Columbia River dams | KNKX

Columbia River dams

In this May 15, 2019 photo, the Lower Granite Dam on the Snake River is seen from the air near Colfax, Washington. The dams are blamed for reducing salmon numbers on the Snake and Columbia river systems.
Ted S. Warren / Associated Press

Salmon need cold water to survive. Dams on the Columbia and Snake Rivers are making the water too hot, in some places by as much as 5 degrees.

Now, after a drawn-out lawsuit and direction from the state of Washington, the federal Environmental Protection Agency has released plan to change that.  

Two barges are moored at the earthen embankment at the Lower Granite Dam on the Snake River near Wawawai, Wash., on April 22, 1999. The embankment will be removed if the dam is breached.
JACKIE JOHNSTON / The Associated Press

When salmon and steelhead don't get the cold water they need, it costs them more energy to survive.  Their reproductive success can be diminished and they become more vulnerable to disease.

Water moves through a spillway of the Lower Granite Dam on the Snake River near Almota, Washington. It is one of the four dams on the lower Snake River, which advocates have argued should be removed to provide better habitat for Chinook salmon.
Nicholas K. Geranios / The Associated Press

The Army Corps of Engineers has trimmed a year off the timeline for its court-ordered environmental review of the 14 dams and reservoirs in the Columbia River system. The agency is now aiming to sign off on a decision for how to manage the system and its impacts on endangered salmon by the end of September 2020.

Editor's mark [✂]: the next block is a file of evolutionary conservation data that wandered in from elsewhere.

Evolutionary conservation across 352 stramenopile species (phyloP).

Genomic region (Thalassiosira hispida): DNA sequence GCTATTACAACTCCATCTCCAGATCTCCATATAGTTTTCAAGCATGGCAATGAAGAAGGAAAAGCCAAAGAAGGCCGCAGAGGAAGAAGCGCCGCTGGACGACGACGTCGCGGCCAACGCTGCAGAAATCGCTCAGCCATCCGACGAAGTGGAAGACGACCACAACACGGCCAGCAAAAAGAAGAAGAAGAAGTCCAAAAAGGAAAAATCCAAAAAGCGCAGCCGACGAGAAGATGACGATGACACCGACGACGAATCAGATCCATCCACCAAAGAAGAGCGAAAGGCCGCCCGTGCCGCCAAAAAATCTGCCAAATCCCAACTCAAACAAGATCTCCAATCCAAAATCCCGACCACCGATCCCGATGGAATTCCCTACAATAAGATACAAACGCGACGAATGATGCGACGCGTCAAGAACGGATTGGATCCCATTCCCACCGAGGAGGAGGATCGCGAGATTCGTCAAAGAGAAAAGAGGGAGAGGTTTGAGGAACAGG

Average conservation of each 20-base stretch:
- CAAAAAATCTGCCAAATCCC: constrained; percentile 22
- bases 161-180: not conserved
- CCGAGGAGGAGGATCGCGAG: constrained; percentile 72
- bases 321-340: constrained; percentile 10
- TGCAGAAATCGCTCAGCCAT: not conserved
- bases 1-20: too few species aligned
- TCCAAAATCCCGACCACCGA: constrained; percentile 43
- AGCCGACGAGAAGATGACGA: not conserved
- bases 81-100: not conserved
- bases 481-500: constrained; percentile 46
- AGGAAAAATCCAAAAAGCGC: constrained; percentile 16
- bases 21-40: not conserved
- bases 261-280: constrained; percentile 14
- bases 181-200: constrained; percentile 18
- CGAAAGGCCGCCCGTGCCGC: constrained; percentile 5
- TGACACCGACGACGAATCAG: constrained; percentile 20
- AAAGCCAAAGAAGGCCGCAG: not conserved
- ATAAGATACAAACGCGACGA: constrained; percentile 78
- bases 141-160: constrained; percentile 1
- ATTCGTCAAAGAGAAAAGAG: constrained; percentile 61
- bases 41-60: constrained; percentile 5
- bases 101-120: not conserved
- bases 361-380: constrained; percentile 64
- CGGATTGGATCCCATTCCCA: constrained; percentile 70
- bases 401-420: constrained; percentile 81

The White House is blocking money to build new tribal housing along the Columbia River. That’s according to five members of the Washington and Oregon congressional delegations.

Northwest residents are surrounded by thousands of dams, some in disrepair. And now the emergency at California’s Oroville Dam has sharpened interest in dam safety.

Jessica Robinson

A little-known fact about Columbia River dams is that a valuable chunk of the power generated on the U.S. side goes to Canada under an international treaty. Northwest utilities say your power rates would be lower if that electricity could be sold to California instead of being delivered to Canada for free.

This week in Spokane, the biggest players in the trans-national river basin are debating whether to extend that 50-year-old treaty.

DAR56 / Wikimedia commons

Your power bill could be cheaper if the U.S. didn't send so much electricity north of the border every year. Canada lays claim to around $300 million worth of hydropower annually under the terms of a 50-year-old treaty.

In return, the Canadians manage the upper Columbia River to prevent downstream flooding and to optimize power production. The Columbia River Treaty can be renegotiated soon and there are voices on both sides of the border clamoring for a better deal.